Numerous craft beers–including commercial and hobbyist entries–are now featured in competitions around the world. Some typical offerings at these events include stout, brown ale, pale ale, oatmeal stout, German Kolsch and many others. Different brewing techniques are employed, and Eli Gershkovitch’s Steamworks Brewery impressed many of the judges with the breadth and depth of its brews and its wide selection of top-selling craft beers. The judges for the recent competition included representatives from Canada, the United States, and Great Britain. American beers took most of the awards, but tiny Belize won Bronze for the Best Foreign Stout. Vietnam won Bronze for the Best Chocolate/Cocoa Beer, and Italy took Silver for the Best Herb and Spice Beer.
One of the Ontario breweries won honors as one of the top breweries for 2017. Ontario Province enjoys the reputation of having a hip, cosmopolitan atmosphere that typifies the craft beer phenomenon, so many participants weren’t surprised that Ontario took 20 awards.
The Craft Beer Industry Has Four Distinct Market Segments
Craft breweries are categorized in four ways: regional craft breweries, microbreweries, brewpubs and contract brewing companies.
Regional Craft Breweries
Regional craft breweries are those operations that primarily deal with both traditional and innovative beers. Regional breweries are any brewery that produces between 15,000 and 6,000,000 barrels annually.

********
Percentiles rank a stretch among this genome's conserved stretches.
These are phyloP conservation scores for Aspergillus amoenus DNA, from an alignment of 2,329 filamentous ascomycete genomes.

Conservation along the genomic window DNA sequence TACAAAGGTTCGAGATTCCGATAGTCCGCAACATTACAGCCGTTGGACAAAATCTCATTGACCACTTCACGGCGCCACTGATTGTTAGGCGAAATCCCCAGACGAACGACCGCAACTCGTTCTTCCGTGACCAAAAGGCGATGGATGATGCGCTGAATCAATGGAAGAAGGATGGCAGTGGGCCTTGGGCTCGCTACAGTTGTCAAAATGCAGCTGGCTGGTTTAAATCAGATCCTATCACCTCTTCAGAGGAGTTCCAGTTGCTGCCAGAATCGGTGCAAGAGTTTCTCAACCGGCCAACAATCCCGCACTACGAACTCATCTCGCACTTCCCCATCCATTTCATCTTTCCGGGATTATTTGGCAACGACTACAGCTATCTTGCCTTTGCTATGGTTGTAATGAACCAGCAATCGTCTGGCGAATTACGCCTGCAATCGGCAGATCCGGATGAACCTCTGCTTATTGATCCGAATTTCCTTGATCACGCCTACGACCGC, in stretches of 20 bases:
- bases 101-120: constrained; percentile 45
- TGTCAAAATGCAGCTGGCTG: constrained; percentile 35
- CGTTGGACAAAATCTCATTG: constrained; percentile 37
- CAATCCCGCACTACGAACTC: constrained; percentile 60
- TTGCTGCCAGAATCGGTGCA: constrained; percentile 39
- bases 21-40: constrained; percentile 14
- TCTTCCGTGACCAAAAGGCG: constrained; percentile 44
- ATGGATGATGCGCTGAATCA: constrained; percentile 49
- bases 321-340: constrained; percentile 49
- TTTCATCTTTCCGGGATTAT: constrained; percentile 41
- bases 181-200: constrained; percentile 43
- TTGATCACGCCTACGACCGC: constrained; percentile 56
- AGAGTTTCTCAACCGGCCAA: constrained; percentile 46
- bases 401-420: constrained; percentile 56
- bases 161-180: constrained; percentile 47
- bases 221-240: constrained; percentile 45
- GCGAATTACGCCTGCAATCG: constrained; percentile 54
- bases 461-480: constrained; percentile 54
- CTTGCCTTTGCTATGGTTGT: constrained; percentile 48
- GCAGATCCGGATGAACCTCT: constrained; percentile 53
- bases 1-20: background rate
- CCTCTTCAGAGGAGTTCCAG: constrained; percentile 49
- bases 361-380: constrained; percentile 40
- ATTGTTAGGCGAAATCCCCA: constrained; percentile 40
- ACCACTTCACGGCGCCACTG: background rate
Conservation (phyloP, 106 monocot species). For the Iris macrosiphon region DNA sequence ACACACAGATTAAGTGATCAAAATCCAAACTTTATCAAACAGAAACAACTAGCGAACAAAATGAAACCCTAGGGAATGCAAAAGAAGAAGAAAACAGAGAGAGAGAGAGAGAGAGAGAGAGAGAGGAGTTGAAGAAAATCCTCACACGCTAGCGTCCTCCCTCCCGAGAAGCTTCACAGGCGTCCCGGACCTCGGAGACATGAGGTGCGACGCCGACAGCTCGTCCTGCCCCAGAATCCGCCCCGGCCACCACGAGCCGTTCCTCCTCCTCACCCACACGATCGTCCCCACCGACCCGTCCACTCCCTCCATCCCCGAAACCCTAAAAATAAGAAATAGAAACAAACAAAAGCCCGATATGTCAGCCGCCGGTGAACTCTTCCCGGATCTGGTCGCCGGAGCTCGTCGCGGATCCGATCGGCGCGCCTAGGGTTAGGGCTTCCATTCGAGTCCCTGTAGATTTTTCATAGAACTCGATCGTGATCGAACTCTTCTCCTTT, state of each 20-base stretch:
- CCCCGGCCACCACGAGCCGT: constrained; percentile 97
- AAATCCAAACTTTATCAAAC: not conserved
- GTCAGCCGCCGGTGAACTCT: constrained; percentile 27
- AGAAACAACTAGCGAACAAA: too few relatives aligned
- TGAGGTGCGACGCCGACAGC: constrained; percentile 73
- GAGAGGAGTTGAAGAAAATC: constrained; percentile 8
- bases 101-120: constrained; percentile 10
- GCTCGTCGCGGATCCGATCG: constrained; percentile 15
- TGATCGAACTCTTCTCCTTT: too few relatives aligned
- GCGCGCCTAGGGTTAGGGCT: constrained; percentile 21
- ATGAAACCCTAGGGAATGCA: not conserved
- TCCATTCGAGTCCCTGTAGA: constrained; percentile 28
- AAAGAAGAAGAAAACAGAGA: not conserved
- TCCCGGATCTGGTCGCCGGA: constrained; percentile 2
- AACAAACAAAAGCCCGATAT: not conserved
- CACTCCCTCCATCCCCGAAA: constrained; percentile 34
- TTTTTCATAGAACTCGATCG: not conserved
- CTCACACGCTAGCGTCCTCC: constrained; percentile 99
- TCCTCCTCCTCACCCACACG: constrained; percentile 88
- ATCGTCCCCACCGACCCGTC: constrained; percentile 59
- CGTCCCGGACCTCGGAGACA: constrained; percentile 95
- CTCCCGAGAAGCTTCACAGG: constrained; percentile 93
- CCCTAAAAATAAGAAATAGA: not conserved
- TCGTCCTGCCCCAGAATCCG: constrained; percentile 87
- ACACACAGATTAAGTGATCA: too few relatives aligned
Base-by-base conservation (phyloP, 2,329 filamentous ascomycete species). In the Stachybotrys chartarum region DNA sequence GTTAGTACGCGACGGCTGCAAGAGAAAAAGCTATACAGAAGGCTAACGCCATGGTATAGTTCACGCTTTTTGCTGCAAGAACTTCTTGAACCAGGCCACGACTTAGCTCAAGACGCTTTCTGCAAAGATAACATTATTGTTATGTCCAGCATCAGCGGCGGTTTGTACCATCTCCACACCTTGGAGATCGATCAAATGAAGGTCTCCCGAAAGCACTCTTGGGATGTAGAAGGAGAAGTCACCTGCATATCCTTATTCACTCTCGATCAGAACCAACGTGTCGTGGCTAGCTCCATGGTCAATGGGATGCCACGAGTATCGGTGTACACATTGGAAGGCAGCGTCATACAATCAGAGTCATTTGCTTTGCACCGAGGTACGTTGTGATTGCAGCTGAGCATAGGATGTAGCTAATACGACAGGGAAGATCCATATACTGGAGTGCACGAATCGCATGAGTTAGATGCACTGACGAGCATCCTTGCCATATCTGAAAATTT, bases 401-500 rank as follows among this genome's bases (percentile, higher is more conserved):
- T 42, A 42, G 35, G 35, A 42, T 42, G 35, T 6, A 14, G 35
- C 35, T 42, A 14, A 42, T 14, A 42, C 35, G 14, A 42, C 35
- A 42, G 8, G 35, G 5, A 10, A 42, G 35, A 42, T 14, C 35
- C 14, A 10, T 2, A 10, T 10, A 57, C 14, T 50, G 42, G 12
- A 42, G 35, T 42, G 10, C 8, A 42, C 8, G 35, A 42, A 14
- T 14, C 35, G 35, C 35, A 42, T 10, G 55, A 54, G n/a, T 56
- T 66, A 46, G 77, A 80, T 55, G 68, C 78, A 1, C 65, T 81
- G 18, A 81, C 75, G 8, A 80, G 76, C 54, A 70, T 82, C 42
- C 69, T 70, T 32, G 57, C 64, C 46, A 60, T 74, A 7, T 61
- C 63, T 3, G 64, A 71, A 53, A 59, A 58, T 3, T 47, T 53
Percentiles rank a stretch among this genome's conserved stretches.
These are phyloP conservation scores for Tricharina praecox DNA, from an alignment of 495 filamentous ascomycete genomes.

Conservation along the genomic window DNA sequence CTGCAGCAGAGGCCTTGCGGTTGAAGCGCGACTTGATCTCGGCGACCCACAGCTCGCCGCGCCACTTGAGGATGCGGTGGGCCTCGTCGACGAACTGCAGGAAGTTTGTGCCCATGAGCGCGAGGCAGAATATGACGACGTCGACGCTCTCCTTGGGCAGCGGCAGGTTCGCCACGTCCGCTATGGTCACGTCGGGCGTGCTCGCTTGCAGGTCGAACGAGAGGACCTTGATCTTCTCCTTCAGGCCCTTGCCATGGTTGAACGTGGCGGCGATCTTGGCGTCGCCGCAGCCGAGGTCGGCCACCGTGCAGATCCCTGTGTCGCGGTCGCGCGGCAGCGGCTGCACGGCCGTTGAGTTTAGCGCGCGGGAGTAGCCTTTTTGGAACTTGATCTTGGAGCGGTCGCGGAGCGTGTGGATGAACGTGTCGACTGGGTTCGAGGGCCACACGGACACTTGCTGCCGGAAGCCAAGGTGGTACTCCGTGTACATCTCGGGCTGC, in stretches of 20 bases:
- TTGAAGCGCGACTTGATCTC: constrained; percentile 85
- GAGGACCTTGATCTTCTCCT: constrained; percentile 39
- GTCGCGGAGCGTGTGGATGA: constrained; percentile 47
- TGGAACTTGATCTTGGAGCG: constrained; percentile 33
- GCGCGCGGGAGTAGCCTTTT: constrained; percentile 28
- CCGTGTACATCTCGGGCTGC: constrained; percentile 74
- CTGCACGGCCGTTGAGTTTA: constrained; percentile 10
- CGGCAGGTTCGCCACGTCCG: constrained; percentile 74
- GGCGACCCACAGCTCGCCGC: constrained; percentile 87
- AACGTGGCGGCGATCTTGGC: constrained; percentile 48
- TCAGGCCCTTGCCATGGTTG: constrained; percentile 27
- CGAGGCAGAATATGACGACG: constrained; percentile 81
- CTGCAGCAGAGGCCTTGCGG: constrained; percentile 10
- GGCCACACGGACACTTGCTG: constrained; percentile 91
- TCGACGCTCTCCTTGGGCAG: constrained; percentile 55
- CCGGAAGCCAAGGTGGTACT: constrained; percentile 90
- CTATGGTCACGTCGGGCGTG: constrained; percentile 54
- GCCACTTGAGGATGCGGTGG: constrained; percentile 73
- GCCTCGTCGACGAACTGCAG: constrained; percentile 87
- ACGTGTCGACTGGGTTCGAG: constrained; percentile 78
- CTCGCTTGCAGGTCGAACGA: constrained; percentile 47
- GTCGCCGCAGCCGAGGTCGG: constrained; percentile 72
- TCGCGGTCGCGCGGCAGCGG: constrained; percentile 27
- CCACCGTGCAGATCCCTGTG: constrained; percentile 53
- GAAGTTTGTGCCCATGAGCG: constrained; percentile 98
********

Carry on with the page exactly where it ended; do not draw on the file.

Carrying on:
Microbreweries refer to operations that produce 15,000 barrels or less when at least 25 percent or more of its output is sold off premises.
This class refers to breweries that sell 25 percent or more of its output onsite. Brewpubs usually exist to supply unique craft beers to a restaurant/pub operation, but they frequently expand when customers and other restaurants favor the product.
Contract Brewing Companies
This class refers to companies that hire different breweries to produce their beer. This can also refer to licensing other companies to produce a given company’s beer when it can’t produce its beer in sufficient quantities.
About Beer Baron Eli Gershkovitch
Craft brewery expert Eli Gershkovitch opened the Steamworks Brew Pub in 1995 just as craft beers began becoming more and more popular with millennials and beer aficionados. At that time, craft breweries were more novelty than mainstream, but that didn’t stop Gershkovitch whose motto is often summarized by the statement, ” You can’t run out of runway if you’re the one building it.” Eli Gershkovitch is also a pilot who frequently uses aviation analogies.